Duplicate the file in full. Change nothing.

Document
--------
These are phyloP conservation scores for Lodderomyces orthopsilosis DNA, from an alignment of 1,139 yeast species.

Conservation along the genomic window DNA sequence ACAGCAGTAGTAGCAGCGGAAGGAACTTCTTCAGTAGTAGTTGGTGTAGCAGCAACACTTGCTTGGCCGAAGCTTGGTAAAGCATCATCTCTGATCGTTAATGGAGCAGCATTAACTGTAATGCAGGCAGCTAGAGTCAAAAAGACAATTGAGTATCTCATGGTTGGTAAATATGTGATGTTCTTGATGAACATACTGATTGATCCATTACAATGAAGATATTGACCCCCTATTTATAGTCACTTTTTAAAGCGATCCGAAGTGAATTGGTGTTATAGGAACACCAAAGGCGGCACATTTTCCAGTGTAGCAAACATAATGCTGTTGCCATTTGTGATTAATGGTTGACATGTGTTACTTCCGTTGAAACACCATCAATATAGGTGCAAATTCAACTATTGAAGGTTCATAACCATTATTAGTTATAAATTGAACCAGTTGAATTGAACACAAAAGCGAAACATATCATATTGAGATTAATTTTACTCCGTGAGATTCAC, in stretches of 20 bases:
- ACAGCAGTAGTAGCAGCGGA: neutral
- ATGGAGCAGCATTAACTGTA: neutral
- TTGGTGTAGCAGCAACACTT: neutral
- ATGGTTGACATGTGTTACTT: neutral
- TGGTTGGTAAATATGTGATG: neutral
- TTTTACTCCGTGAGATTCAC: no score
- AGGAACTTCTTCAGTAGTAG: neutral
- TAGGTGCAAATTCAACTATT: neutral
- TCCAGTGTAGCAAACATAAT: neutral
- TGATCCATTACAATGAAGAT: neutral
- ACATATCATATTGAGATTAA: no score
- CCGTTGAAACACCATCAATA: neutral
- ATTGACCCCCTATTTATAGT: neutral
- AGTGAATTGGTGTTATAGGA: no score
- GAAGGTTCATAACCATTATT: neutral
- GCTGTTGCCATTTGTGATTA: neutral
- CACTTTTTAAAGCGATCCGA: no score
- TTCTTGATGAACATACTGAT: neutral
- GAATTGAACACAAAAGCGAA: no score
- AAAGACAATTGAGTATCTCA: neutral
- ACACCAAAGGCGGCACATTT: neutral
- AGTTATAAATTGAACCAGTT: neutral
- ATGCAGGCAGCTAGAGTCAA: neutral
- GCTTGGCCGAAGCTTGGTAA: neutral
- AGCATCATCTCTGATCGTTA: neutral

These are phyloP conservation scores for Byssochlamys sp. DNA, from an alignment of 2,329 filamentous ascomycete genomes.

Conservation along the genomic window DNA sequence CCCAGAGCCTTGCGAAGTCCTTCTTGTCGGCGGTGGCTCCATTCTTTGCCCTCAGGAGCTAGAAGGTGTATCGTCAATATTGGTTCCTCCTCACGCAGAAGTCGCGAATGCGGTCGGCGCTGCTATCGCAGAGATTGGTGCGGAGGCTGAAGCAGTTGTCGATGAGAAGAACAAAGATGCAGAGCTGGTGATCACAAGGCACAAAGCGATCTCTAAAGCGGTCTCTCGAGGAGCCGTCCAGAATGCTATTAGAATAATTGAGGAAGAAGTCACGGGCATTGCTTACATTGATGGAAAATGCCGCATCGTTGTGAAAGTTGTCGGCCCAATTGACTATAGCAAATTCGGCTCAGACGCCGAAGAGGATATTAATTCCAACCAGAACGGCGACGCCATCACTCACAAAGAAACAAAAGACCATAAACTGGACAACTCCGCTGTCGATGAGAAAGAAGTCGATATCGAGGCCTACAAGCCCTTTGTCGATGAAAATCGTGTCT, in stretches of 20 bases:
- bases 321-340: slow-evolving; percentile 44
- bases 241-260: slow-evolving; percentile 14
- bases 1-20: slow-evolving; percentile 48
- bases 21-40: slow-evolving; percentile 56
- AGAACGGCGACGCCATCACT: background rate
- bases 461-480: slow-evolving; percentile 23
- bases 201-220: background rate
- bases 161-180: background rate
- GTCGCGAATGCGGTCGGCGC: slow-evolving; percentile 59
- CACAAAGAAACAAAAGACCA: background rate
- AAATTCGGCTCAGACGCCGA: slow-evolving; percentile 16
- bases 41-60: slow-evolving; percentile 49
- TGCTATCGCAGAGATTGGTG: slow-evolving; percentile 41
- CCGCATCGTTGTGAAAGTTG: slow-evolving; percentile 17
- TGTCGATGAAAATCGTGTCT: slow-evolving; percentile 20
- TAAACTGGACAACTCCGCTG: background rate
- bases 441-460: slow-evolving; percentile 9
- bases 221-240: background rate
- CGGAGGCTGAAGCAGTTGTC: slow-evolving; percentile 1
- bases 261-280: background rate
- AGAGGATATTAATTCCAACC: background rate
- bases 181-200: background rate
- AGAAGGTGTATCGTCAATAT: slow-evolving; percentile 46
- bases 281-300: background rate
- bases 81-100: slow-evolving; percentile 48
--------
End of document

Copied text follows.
These are phyloP conservation scores for Lodderomyces orthopsilosis DNA, from an alignment of 1,139 yeast species.

Conservation along the genomic window DNA sequence ACAGCAGTAGTAGCAGCGGAAGGAACTTCTTCAGTAGTAGTTGGTGTAGCAGCAACACTTGCTTGGCCGAAGCTTGGTAAAGCATCATCTCTGATCGTTAATGGAGCAGCATTAACTGTAATGCAGGCAGCTAGAGTCAAAAAGACAATTGAGTATCTCATGGTTGGTAAATATGTGATGTTCTTGATGAACATACTGATTGATCCATTACAATGAAGATATTGACCCCCTATTTATAGTCACTTTTTAAAGCGATCCGAAGTGAATTGGTGTTATAGGAACACCAAAGGCGGCACATTTTCCAGTGTAGCAAACATAATGCTGTTGCCATTTGTGATTAATGGTTGACATGTGTTACTTCCGTTGAAACACCATCAATATAGGTGCAAATTCAACTATTGAAGGTTCATAACCATTATTAGTTATAAATTGAACCAGTTGAATTGAACACAAAAGCGAAACATATCATATTGAGATTAATTTTACTCCGTGAGATTCAC, in stretches of 20 bases:
- ACAGCAGTAGTAGCAGCGGA: neutral
- ATGGAGCAGCATTAACTGTA: neutral
- TTGGTGTAGCAGCAACACTT: neutral
- ATGGTTGACATGTGTTACTT: neutral
- TGGTTGGTAAATATGTGATG: neutral
- TTTTACTCCGTGAGATTCAC: no score
- AGGAACTTCTTCAGTAGTAG: neutral
- TAGGTGCAAATTCAACTATT: neutral
- TCCAGTGTAGCAAACATAAT: neutral
- TGATCCATTACAATGAAGAT: neutral
- ACATATCATATTGAGATTAA: no score
- CCGTTGAAACACCATCAATA: neutral
- ATTGACCCCCTATTTATAGT: neutral
- AGTGAATTGGTGTTATAGGA: no score
- GAAGGTTCATAACCATTATT: neutral
- GCTGTTGCCATTTGTGATTA: neutral
- CACTTTTTAAAGCGATCCGA: no score
- TTCTTGATGAACATACTGAT: neutral
- GAATTGAACACAAAAGCGAA: no score
- AAAGACAATTGAGTATCTCA: neutral
- ACACCAAAGGCGGCACATTT: neutral
- AGTTATAAATTGAACCAGTT: neutral
- ATGCAGGCAGCTAGAGTCAA: neutral
- GCTTGGCCGAAGCTTGGTAA: neutral
- AGCATCATCTCTGATCGTTA: neutral

These are phyloP conservation scores for Byssochlamys sp. DNA, from an alignment of 2,329 filamentous ascomycete genomes.

Conservation along the genomic window DNA sequence CCCAGAGCCTTGCGAAGTCCTTCTTGTCGGCGGTGGCTCCATTCTTTGCCCTCAGGAGCTAGAAGGTGTATCGTCAATATTGGTTCCTCCTCACGCAGAAGTCGCGAATGCGGTCGGCGCTGCTATCGCAGAGATTGGTGCGGAGGCTGAAGCAGTTGTCGATGAGAAGAACAAAGATGCAGAGCTGGTGATCACAAGGCACAAAGCGATCTCTAAAGCGGTCTCTCGAGGAGCCGTCCAGAATGCTATTAGAATAATTGAGGAAGAAGTCACGGGCATTGCTTACATTGATGGAAAATGCCGCATCGTTGTGAAAGTTGTCGGCCCAATTGACTATAGCAAATTCGGCTCAGACGCCGAAGAGGATATTAATTCCAACCAGAACGGCGACGCCATCACTCACAAAGAAACAAAAGACCATAAACTGGACAACTCCGCTGTCGATGAGAAAGAAGTCGATATCGAGGCCTACAAGCCCTTTGTCGATGAAAATCGTGTCT, in stretches of 20 bases:
- bases 321-340: slow-evolving; percentile 44
- bases 241-260: slow-evolving; percentile 14
- bases 1-20: slow-evolving; percentile 48
- bases 21-40: slow-evolving; percentile 56
- AGAACGGCGACGCCATCACT: background rate
- bases 461-480: slow-evolving; percentile 23
- bases 201-220: background rate
- bases 161-180: background rate
- GTCGCGAATGCGGTCGGCGC: slow-evolving; percentile 59
- CACAAAGAAACAAAAGACCA: background rate
- AAATTCGGCTCAGACGCCGA: slow-evolving; percentile 16
- bases 41-60: slow-evolving; percentile 49
- TGCTATCGCAGAGATTGGTG: slow-evolving; percentile 41
- CCGCATCGTTGTGAAAGTTG: slow-evolving; percentile 17
- TGTCGATGAAAATCGTGTCT: slow-evolving; percentile 20
- TAAACTGGACAACTCCGCTG: background rate
- bases 441-460: slow-evolving; percentile 9
- bases 221-240: background rate
- CGGAGGCTGAAGCAGTTGTC: slow-evolving; percentile 1
- bases 261-280: background rate
- AGAGGATATTAATTCCAACC: background rate
- bases 181-200: background rate
- AGAAGGTGTATCGTCAATAT: slow-evolving; percentile 46
- bases 281-300: background rate
- bases 81-100: slow-evolving; percentile 48